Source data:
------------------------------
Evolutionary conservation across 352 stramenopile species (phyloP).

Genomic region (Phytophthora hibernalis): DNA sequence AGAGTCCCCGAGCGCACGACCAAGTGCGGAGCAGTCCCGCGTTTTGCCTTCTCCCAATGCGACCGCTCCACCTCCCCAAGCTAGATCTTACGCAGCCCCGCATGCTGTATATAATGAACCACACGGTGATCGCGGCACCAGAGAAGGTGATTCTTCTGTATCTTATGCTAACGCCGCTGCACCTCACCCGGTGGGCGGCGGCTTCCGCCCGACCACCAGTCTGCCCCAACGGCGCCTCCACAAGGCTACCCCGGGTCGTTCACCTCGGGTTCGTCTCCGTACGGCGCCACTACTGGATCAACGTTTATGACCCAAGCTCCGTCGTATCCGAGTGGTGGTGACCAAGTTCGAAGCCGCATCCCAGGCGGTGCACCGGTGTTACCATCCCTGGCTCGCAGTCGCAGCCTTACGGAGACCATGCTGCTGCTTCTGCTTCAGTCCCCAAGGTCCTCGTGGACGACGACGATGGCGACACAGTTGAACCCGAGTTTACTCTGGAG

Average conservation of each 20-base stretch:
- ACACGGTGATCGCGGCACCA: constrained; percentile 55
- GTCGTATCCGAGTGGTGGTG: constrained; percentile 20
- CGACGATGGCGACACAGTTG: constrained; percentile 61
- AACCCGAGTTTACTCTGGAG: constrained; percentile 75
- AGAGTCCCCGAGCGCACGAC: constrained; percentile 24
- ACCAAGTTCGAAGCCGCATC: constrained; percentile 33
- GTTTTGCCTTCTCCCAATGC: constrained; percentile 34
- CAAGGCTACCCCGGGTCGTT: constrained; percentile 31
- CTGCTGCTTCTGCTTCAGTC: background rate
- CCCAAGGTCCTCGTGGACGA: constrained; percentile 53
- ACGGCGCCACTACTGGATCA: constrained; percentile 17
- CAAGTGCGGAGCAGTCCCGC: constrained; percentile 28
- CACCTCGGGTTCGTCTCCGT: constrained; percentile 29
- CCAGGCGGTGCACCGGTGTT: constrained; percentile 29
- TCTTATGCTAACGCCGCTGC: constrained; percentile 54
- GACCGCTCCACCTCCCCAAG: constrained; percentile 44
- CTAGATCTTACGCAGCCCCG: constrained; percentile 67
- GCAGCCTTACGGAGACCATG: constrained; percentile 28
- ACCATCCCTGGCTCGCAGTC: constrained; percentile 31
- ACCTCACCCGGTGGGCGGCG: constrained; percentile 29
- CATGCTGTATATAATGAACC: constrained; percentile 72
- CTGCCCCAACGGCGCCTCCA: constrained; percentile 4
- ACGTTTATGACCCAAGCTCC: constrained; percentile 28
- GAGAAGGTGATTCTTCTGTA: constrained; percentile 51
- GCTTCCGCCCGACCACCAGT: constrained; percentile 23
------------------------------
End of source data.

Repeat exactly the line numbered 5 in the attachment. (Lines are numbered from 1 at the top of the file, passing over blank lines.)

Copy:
- GTCGTATCCGAGTGGTGGTG: constrained; percentile 20